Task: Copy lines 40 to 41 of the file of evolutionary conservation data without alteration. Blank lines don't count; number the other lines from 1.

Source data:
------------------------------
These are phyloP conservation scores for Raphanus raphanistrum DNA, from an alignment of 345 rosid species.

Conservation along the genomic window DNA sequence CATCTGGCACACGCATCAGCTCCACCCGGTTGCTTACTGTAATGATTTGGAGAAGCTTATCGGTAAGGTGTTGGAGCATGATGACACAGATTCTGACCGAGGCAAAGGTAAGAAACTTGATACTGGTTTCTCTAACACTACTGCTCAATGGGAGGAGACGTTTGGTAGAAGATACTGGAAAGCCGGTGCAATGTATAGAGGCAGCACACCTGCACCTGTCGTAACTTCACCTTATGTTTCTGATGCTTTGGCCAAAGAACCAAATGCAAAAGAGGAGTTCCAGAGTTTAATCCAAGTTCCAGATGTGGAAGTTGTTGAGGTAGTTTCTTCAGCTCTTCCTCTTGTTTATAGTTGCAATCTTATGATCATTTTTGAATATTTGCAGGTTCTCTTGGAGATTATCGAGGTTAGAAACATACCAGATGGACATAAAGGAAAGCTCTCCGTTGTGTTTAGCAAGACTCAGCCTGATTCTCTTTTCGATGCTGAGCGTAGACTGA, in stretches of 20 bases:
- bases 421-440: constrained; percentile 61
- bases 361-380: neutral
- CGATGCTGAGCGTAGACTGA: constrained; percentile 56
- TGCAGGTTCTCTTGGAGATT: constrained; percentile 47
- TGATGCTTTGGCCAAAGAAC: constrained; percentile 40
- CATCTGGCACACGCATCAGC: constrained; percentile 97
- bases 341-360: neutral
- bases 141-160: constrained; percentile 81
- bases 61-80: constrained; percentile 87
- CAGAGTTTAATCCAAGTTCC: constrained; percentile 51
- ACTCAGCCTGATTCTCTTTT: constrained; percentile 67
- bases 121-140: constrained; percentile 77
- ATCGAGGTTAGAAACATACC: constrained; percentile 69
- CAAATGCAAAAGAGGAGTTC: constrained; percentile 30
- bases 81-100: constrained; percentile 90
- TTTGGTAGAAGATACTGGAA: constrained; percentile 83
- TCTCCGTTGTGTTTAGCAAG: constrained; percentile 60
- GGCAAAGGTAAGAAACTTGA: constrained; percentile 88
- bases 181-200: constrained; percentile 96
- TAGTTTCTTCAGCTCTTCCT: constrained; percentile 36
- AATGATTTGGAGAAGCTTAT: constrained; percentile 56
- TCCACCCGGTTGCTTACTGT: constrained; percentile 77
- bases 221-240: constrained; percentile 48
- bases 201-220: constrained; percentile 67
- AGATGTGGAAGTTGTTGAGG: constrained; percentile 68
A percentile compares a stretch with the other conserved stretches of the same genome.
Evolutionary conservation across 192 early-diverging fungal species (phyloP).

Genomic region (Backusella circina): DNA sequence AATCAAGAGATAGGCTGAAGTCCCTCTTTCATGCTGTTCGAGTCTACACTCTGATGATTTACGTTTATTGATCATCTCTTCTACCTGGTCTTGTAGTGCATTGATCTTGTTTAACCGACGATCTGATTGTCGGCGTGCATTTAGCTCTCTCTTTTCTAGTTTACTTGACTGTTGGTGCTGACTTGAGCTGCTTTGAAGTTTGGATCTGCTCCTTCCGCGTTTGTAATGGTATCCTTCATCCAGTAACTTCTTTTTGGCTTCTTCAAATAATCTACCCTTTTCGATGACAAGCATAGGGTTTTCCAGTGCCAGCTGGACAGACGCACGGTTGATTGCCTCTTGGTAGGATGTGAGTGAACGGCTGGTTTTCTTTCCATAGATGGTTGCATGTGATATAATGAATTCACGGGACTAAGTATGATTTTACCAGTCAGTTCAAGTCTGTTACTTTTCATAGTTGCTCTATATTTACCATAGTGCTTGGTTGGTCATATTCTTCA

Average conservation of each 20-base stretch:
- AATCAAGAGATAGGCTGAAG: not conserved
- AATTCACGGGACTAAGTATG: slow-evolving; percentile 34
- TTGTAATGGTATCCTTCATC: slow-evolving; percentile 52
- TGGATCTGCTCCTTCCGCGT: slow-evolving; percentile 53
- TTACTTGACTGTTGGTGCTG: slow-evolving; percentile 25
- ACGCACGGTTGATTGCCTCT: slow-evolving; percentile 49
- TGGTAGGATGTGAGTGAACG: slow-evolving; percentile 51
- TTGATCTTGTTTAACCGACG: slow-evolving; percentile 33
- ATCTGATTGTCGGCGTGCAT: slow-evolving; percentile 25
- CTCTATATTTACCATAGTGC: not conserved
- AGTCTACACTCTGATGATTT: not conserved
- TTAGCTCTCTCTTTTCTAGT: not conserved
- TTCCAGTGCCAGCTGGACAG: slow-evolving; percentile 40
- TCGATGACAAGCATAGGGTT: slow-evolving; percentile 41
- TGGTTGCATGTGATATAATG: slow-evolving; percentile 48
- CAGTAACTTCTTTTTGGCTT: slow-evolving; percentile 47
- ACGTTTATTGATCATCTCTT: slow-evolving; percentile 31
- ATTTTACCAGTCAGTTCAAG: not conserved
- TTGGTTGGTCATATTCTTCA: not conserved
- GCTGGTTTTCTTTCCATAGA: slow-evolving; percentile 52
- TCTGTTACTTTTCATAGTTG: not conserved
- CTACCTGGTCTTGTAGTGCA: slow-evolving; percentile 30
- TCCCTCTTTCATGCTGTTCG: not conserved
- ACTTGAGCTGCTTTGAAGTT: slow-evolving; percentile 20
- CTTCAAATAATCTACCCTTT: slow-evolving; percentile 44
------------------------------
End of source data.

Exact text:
- ATCTGATTGTCGGCGTGCAT: slow-evolving; percentile 25
- CTCTATATTTACCATAGTGC: not conserved